From:   Gabriel Johnson <>
Sent time:   Sunday, October 16, 2011 12:38:16 PM
Subject:   Re: [september17discuss] Occupy Wall St/Occupy Everything

Lots of twinkly fingers on this one; even if you don't think reforms are the solution and we need to eliminate all finance and capitalism or whatever, at least know how the stuff works. However, I don't necessarily know if everyone in the square knows about these things; maybe we could pass out some sort of non-ideological information sheets on a few of these topics? (oh god that's going to be impossible for a group of us to agree on, but maybe we can try?)

Also, I'd really like it if we need to expand, we pick a location more closely interlinked to the financial crisis than Washington Square Park.


On Sun, Oct 16, 2011 at 2:13 PM, Charles <> wrote:
Hi everyone,

I want to make a few succinct points about my experience at the
General Assembly in Washington Square last night.

During the debate about whether to occupy Washington Square Park, it
was plain to see that there are some currents developing in the
movement that seek to, in some ways, change its character. I applaud
some of the sentiments behind these currents. However, I believe that
some aspects of this evolution of the movement are counter-productive
and could diminish some of the potential strength and symbolic weight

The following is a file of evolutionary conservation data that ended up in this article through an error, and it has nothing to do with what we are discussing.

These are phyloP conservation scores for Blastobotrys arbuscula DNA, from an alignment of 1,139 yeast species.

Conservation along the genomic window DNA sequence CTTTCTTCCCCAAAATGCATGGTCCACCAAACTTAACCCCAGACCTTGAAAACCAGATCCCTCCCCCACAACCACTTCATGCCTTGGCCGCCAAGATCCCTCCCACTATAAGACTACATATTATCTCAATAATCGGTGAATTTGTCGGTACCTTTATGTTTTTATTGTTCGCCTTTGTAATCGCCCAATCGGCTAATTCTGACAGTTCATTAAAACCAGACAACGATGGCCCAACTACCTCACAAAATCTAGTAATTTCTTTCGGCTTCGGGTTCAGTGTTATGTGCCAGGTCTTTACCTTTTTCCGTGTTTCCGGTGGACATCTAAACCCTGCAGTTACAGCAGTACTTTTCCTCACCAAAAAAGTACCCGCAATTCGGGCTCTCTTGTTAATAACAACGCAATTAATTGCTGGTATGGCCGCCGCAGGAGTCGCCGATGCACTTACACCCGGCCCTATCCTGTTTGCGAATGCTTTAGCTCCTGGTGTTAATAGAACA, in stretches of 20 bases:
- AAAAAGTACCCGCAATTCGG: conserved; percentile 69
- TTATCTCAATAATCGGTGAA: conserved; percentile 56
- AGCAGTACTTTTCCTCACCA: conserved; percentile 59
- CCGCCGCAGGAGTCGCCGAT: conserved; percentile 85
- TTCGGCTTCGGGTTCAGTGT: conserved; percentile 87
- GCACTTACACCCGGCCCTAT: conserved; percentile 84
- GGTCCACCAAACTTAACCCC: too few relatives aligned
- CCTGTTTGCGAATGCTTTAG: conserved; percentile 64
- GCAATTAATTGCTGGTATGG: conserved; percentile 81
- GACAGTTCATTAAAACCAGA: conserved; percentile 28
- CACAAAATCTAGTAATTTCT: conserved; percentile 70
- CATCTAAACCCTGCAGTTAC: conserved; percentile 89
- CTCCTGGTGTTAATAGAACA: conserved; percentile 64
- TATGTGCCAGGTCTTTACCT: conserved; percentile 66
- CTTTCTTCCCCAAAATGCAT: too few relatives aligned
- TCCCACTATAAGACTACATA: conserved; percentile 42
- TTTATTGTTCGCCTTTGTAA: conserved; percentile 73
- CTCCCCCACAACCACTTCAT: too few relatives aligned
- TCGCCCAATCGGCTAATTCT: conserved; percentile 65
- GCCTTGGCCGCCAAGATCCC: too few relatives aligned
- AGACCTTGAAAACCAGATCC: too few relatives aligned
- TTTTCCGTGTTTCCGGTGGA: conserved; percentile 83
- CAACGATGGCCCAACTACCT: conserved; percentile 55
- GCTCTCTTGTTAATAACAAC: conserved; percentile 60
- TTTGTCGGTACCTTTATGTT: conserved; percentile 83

of the movement's message as we go forward. Here are my opinions
(shared by many others) about some of these developments:

The strength of this movement and the source of a great deal of its
popular appeal derives from its name: Occupy Wall Street. The reason
why people across the country and around the world have so
resoundingly thrown in their lot with us is because they all
fundamentally understand that Wall Street is the source of an
unimaginable amount of suffering around the world, and essentially has
bought our government.

Furthermore, the reason why so many influential figures in the world
of finance and economics support this movement (a fact that seems
counter-intuitive at first), is because anyone with a rudimentary
understanding of finance knows that what Wall Street has done to the
global economy over the last thirty years, culminating in the crash of
2008, is simply stunning in its nihilism, irresponsibility and greed.
Never before has such a small amount of people benefited themselves so
massively from the suffering, impoverishment and deaths of so many
people around the world. We need to keep the focus on Wall Street and
the fraud, speculation and and market manipulation they engage in.

Because of this, I worry that this concept of "Occupy Everything"
means that the movement could be slowly losing focus as time goes on,
not gaining focus as many of us had hoped. I understand the symmetry
of "Occupy Everything" when we already have "Occupy San Francisco",
"Occupy Austin" and "Occupy the Bronx". However, while those movements
across the country are trying to draw attention to social issues in
their communities (mostly economic issues), all of those issues are
powerfully affected by decisions made by money managers on Wall Street
and Times Square. All of those protesters in these other solidarity